Archive for November, 2013

Miskimmim & Renford Apply Parkinson’s Law

Monday, November 11th, 2013

By David

Parkinson’s Law is the adage which states that “work expands so as to fill the time available for its completion”. Miskimmin and Renford appear to enhance the maxim to read “work expands so as to fill the time and employees available for its completion. And that should concern every swimming club in New Zealand.

Unbelievably Swimming New Zealand have advertised for two Assistant Coaches; one to work at the Millennium Institute in Auckland and the other to work with Gary Hurring in Wellington. The new coaches are going to be paid $45,000 each plus the expenses that go with a swim coach’s job. The two positions will cost at least $110,000; an amount Miskimmin must have given Renford the okay to spend. After all, it is the government’s money; our money they are spending. I have said this before and every day it seems to be confirmed; Miskimmin and Renford are going to spend whatever it takes to prove that the 2012 coup d’état at Swimming New Zealand will work. If money can buy Olympic success, they will spend it.

I hope they are wrong. Olympic gold medals should not be for sale. Olympic gold medals are not for sale. Miskimmin and Renford have still to learn that lesson. I have just finished reading Bear Grylls autobiography. He is an amazing fellow. By age 23 he had been accepted into the elite British SAS and had climbed Mt Everest. On both occasions Grylls writes about the pride he felt in achieving tasks money cannot buy. Courage, sweat, skill, humility, endurance and character are not for sale. I think Jan Cameron thought money would buy New Zealand success in a swimming pool. If she did, she was wrong. Miskimmin and Renford will be wrong as well.

In the meantime it will be mesmerising to witness the extravagance of their ambition. Which brings us back to the two new coaches. What on God’s good earth are they going to do? The job advertisement says they will:

Support the Head Coach in the delivery and execution of daily training programmes in accordance with the annual and long term training plan. Run and direct workouts in the absence of the Head Coach. Provide input and ideas into the design of individual and group training programmes. Have involvement in running and implementing the dry land programme. Help to establish an environment that fosters positive team attitudes, encourages self-discipline, sportsmanship and responsibility. Attend competitions and camps as required.

Really? Two full time coaches in Auckland for eight swimmers. Even the most severe critic of Swimwatch must agree that is a stunning extravagance. I’ve just visited the Plymouth Leander swim club in the UK and watched the Lithuanian world breaststroke record holder and the UK national breaststroke champion at training. On his own, their coach, Jon Rudd, was caring for 25 swimmers in four 50m lanes. A ratio of 1:25 and no one was being neglected. Rudd’s attention to each swimmer was textbook. Some readers may remember the group of runners known as Arthur’s Boys. There was Peter Snell, Murray Halberg, Bill Ballie, John Davies, Barry McGee, Lawrie King, Ernie Haskell, Ray Puckett, Jeff Jullian, Kerry Williams, Merv Hellier; about a dozen world class runners. Between them this team won Olympic, World and Commonwealth gold, silver and bronze medals, broke World and Commonwealth records and dominated the running world. They were also coached by one man, unpaid and on his own.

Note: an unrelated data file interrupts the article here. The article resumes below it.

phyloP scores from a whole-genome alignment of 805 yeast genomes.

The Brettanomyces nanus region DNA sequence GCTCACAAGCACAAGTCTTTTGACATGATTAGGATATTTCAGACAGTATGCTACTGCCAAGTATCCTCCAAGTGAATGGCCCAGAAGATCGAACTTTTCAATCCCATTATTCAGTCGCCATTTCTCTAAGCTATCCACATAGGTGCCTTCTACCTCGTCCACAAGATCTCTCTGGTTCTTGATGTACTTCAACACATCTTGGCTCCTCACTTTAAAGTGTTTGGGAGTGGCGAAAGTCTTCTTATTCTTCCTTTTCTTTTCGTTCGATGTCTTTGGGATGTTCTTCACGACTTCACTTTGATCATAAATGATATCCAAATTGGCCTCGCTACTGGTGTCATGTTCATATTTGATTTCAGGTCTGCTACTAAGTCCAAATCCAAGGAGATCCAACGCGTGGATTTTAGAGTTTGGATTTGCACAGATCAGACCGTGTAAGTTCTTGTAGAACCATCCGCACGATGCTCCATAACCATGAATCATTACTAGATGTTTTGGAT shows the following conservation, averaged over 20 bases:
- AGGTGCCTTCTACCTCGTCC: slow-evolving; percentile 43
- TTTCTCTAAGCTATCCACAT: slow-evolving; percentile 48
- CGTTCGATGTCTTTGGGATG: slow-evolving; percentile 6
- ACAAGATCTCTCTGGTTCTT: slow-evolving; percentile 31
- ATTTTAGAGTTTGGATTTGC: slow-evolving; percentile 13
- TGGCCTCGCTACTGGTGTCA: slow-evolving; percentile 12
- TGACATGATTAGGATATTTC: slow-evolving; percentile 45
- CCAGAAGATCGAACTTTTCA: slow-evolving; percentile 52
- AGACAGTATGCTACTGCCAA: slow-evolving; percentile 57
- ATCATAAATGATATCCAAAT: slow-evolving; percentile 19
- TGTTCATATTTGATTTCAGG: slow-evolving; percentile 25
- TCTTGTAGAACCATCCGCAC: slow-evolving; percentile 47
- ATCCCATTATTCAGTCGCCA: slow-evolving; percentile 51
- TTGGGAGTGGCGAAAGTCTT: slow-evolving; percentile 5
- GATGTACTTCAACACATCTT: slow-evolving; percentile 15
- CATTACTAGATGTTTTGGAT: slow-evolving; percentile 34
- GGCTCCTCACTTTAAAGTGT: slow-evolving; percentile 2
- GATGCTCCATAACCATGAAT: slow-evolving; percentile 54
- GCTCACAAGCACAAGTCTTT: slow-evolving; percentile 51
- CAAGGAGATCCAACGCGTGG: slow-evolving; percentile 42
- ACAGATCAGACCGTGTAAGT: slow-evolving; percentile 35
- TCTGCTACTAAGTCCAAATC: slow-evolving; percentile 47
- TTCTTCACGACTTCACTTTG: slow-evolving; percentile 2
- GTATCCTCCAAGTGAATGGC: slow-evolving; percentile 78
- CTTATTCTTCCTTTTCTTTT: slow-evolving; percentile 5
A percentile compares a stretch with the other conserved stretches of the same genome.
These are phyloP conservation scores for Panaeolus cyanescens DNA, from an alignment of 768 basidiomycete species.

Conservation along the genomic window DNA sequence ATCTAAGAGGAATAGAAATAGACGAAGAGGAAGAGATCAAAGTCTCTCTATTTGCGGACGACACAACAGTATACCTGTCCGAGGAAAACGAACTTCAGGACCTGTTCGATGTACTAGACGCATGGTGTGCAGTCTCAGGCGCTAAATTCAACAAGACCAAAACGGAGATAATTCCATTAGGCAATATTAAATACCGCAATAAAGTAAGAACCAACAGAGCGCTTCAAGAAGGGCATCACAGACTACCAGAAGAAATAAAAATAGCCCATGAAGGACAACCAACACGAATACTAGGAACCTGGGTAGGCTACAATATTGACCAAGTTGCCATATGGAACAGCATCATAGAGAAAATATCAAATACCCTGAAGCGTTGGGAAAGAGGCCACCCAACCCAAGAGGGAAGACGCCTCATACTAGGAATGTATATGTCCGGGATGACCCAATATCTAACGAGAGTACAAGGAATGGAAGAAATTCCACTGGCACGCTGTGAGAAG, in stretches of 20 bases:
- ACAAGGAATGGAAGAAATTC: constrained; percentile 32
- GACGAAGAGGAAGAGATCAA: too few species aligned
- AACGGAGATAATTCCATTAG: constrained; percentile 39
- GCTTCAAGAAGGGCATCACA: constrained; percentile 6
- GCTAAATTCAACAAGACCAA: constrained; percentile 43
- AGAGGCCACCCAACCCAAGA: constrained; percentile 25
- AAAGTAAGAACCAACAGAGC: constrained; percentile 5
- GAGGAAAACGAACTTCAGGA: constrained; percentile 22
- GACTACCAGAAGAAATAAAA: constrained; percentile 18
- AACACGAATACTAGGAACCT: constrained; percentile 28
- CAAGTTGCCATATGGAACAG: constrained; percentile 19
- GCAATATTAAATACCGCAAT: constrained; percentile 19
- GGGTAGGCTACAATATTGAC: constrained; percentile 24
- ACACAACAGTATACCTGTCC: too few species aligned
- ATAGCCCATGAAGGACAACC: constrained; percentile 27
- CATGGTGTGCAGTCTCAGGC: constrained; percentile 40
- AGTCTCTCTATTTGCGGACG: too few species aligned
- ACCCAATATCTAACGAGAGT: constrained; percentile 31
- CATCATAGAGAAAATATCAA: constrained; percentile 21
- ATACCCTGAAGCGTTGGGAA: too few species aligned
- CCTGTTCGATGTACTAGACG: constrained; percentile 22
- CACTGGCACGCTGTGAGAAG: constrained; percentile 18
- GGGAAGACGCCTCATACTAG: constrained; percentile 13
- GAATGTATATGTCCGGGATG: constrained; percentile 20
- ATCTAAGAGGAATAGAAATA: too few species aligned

Even Swimming New Zealand’s Wellington team only has thirteen swimmers. Two coaches for Gary Hurring’s thirteen swimmers? Gary Hurring’s father was once one of New Zealand’s best swimming coaches. On Auckland’s North Shore he coached a dozen of New Zealand’s best swimmers, including his son Gary. I hate to think what he would have made of the need for two highly paid coaches for thirteen swimmers. Lincoln Hurring was a colourful, larger than life character; it would fun to hear his opinion. True, Wellington is not as bad as Auckland but it is still a joke that sends the sport all the wrong messages. Messages of waste, largess and extravagance; of values that demand privilege ahead of work, massage oils ahead of sweat.

But is there a sinister side to these appointments? Perhaps Miskimmin and Renford do not believe eight Auckland and thirteen Wellington swimmers need four coaches. Maybe they know that a coach to swimmer ratio of 1:5 is ridiculous over-coaching. Could this be their preparation for the future? They already have Donna Bouzaid out and about scouting clubs, evaluating New Zealand’s best talent.

Perhaps the new appointments have nothing to do with the state’s existing swimmers? Possibly the new coaches are being put in place to coach the talent about to be taken from clubs around New Zealand. I would not be at all surprised. It’s the way every state/government agency works. Power and money install a deep belief in their invincibility; of their divine right to rule. They see the press-gang transportation of swimmers to Wellington and Auckland as a social service. They are convinced they can do it better. For sixteen years they have ruled over an Olympian desert, but of course they are better than you and me. They are the state. How could anyone want to stay in Carterton or Napier or Invercargill when they have Christian Renford standing on the Auckland Harbour Bridge with his arms and wallet open? Miskimmin has the less glamorous task of spanning the Mt Victoria Tunnel in a welcoming embrace.

Unfortunately, it’s not a joke. The signs look ominously like an organization preparing for an influx of new talent – your talent and mine. I’ve heard many coaches tell me that Renford, Bouzaid, Lyles, Layton and Villanueva are really good guys. That may be true. However beware – if their geniality lowers your caution it may make you easier to plunder. Remember Parkinson, “work expands so as to fill the time and employees available for its completion” and right now Swimming New Zealand is gathering plenty of time and employees. All they need is the “work”. And that’s where you come in.